32nd Sunday in Ordinary Time Year C - 10/11/19 - Gospel: Lk 20: 27, 34-38
New life in Christ
It is impossible to learn in depth about all the lives of our physical world; it is much harder to learn about something which is beyond what the eyes can see and the mind can envisage. The question about whether there is a life after death, that the Pharisees and the Sadducees asked Jesus, did not come from their goodwill.

First, the horror of war and the bitterness of living exiled in foreign lands, somehow influenced their way of life, and that affected their way of translating the Law of Moses. Both groups loved Moses and had great respect for the Law, and yet each had its own way of interpreting the Law.

Second, the Sadducees were more on doctrinal. For them the text from the Pentateuch was the main source of interpretation of the law. For the Pharisees, both the Pentateuch and the oral traditions were acceptable. Probably the Romans ruled with brutality, and that made an impact on the Sadducees' way of viewing the reality of our physical death. The Pharisees saw the cruelty of life was man's arrogance. They distrusted men's goodness and turned to God. For them God has the final words: the resurrection, and reward or punishment after death.

Third, the Pharisees claimed that they had the authority to interpret the Law; while the Sadducees controlled wealth and enjoyed positions within the Temple. The chief priest and high priest were Sadducees, and they had the majority of seats in the Sanhedrin. The Sadducees had set aside differences and were united with the Pharisees to harm Jesus because He often attacked their practices in the Temple. Jesus confirmed to the Pharisees and Sadducees that eternal life is given on God's terms.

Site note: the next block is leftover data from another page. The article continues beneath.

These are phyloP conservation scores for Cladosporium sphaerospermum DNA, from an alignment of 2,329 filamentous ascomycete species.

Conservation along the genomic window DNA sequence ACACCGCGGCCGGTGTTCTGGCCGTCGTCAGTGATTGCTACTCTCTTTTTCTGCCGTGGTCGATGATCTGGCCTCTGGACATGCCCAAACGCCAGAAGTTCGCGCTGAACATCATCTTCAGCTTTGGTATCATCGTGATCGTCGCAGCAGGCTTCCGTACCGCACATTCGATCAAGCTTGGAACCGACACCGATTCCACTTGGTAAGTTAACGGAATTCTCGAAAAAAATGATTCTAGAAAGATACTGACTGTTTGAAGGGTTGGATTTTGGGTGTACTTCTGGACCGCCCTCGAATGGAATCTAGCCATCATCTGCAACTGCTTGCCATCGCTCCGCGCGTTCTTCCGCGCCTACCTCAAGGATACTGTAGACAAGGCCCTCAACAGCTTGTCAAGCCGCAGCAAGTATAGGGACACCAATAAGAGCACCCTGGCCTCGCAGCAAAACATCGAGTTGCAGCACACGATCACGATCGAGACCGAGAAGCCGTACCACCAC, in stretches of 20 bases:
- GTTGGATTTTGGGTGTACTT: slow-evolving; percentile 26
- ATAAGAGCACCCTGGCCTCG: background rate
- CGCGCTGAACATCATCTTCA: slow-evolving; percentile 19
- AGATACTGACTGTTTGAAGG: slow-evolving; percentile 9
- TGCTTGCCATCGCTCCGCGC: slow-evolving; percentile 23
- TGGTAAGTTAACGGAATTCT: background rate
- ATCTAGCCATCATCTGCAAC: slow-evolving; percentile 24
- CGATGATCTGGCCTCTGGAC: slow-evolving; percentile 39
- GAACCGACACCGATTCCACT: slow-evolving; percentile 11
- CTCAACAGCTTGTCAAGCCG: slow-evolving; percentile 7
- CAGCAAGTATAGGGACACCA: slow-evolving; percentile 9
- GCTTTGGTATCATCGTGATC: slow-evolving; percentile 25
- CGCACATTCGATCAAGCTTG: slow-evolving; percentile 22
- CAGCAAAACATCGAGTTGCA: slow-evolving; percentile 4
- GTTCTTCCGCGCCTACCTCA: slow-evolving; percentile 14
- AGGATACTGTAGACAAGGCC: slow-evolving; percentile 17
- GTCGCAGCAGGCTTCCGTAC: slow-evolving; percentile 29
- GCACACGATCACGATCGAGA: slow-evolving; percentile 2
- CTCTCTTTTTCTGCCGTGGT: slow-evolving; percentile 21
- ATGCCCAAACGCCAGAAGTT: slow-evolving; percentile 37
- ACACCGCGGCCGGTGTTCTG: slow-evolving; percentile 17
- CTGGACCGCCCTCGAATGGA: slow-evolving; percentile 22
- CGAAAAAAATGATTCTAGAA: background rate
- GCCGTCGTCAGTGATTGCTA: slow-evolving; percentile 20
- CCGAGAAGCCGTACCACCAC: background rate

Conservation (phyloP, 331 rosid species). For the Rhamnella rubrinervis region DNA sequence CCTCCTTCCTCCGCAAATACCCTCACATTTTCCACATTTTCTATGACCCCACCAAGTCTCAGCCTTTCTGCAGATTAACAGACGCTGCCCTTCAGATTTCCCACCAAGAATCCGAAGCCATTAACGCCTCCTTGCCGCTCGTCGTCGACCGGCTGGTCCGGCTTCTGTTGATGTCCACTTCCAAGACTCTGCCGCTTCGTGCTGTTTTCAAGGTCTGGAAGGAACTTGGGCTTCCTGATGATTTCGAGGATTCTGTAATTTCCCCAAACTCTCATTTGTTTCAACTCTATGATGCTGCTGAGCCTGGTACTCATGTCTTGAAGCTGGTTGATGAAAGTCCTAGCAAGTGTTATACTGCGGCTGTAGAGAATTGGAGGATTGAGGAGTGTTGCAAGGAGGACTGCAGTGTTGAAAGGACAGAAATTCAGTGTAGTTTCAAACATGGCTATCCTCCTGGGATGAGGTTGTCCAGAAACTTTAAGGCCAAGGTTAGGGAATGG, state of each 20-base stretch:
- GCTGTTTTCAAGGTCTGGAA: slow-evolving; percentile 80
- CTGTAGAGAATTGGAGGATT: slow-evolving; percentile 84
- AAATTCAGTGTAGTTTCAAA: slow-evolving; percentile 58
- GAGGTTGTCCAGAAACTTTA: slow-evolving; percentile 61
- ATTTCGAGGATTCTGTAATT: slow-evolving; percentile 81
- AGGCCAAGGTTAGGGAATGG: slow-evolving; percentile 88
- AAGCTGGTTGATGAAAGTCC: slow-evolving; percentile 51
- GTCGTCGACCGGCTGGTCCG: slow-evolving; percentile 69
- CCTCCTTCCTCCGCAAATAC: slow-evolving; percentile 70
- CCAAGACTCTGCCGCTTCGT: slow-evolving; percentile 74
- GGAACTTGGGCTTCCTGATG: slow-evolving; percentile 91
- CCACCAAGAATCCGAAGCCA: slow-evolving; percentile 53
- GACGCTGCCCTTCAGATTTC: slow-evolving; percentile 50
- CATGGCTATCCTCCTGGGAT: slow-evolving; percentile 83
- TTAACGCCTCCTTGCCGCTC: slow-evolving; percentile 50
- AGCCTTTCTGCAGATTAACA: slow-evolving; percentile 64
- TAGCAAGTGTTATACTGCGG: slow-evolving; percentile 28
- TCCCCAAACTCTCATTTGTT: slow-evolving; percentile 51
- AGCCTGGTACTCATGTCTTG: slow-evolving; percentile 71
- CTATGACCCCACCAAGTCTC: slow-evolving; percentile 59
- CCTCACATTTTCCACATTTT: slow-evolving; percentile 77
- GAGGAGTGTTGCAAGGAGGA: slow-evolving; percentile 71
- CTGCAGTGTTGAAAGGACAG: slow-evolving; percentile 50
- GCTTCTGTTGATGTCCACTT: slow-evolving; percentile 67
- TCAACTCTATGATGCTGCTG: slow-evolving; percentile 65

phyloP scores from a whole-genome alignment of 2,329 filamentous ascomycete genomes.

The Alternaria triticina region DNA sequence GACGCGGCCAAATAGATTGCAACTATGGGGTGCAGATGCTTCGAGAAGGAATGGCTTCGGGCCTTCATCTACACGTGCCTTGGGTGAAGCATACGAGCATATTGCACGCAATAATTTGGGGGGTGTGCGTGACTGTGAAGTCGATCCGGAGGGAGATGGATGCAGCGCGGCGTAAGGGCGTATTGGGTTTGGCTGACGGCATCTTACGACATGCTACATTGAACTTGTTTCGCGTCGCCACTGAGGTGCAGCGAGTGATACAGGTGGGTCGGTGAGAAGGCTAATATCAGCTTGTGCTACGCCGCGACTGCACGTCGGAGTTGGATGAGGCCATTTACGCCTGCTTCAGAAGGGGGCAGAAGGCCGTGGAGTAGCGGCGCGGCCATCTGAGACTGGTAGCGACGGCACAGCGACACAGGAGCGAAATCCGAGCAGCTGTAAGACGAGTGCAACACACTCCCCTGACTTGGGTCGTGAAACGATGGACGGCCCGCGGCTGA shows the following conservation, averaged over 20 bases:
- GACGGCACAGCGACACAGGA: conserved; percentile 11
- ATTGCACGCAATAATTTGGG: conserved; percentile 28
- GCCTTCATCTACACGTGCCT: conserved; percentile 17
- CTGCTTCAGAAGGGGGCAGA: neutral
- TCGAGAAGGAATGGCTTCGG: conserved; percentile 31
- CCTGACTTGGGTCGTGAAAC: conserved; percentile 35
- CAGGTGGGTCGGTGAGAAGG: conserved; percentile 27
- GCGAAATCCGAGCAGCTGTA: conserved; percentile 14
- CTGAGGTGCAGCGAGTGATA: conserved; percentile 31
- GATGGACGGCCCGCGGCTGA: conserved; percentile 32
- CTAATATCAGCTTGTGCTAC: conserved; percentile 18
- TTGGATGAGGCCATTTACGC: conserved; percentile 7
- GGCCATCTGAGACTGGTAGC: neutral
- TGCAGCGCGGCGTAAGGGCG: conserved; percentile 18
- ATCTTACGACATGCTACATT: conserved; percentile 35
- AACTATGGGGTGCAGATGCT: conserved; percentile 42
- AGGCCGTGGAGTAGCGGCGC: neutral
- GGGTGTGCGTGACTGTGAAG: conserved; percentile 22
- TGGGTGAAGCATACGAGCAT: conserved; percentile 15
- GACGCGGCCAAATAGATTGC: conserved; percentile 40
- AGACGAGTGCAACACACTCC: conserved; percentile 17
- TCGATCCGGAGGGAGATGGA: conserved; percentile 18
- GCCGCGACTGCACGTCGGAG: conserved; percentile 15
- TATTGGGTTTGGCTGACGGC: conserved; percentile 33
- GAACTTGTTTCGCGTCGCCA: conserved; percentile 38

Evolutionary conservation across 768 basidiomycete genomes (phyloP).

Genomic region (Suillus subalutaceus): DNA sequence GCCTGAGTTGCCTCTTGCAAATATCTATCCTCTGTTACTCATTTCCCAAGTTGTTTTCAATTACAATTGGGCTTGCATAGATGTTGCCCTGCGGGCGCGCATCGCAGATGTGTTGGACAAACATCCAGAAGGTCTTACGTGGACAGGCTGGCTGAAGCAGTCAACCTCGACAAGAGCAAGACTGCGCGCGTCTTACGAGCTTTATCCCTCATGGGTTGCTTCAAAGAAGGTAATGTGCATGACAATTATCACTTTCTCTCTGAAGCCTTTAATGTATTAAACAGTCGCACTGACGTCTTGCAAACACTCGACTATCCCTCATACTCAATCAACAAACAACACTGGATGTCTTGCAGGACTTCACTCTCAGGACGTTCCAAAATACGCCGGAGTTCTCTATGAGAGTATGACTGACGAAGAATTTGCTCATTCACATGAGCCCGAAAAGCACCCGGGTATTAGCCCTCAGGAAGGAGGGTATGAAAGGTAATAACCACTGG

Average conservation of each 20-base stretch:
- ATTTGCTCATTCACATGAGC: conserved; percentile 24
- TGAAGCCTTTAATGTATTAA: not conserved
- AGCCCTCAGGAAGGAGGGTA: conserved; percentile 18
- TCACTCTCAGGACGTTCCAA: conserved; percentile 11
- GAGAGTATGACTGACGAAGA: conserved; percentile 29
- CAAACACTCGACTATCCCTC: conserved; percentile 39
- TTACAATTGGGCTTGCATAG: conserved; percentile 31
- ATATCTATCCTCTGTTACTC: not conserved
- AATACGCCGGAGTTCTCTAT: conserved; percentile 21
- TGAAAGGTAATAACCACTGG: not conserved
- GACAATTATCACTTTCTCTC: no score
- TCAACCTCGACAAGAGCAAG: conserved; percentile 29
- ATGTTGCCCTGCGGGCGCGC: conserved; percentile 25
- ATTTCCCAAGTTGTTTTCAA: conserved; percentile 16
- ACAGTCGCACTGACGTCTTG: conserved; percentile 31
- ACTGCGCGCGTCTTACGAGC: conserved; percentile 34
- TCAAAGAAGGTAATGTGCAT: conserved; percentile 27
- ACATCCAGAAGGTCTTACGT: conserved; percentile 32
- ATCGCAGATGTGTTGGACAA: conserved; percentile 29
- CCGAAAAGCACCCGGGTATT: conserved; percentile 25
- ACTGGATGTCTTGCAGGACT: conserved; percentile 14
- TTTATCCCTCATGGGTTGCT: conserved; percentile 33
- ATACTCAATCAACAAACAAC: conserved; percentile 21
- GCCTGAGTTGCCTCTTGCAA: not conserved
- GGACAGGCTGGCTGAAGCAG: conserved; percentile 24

First, those who followed God's way were judged worthy of eternal life. They died no more but live forever in God's kingdom; 

Second, what our physical body needs in this world, and what our spiritual life needs now and in the life to come; are not the same;

Third, physical happiness derives from the material world; spiritual happiness comes from being united with God. Children of this world have marriage for support and fulfilment; children of the next, live in the fullness of God's love. They need nothing else because God's love suffices them.

Fourth, from the Burning Bush experience, Moses implied that the patriarchs: Abraham, Isaac and Jacob although out of this world a long time ago, were not dead, but are now enjoying God's love in God's kingdom. 

The mystery of afterlife is an open debate. Jesus himself arose from death and He alone has the authority to talk about it. Anyone who refuses to believe in Him; hits a brick wall. Winning or losing the debate is not important. What counts is to have God's gift. The resurrection is God's free gift given to those who have faith in Jesus. To honour the gift we don't do like children do. They love the gifts that please their eyes. A mature person unwraps the gift differently, that person sees something beyond the gift. The gift is the symbol of one's love for another person. It is the invisibility- the love of the giver- that counts, not the gift itself. We, Christians, receive God's free gift- eternal life- in the same manner. We take it with utmost care because we believe, that we don't deserve the gift, but God chooses to give it to us, and we respond to God's love with a thankful heart.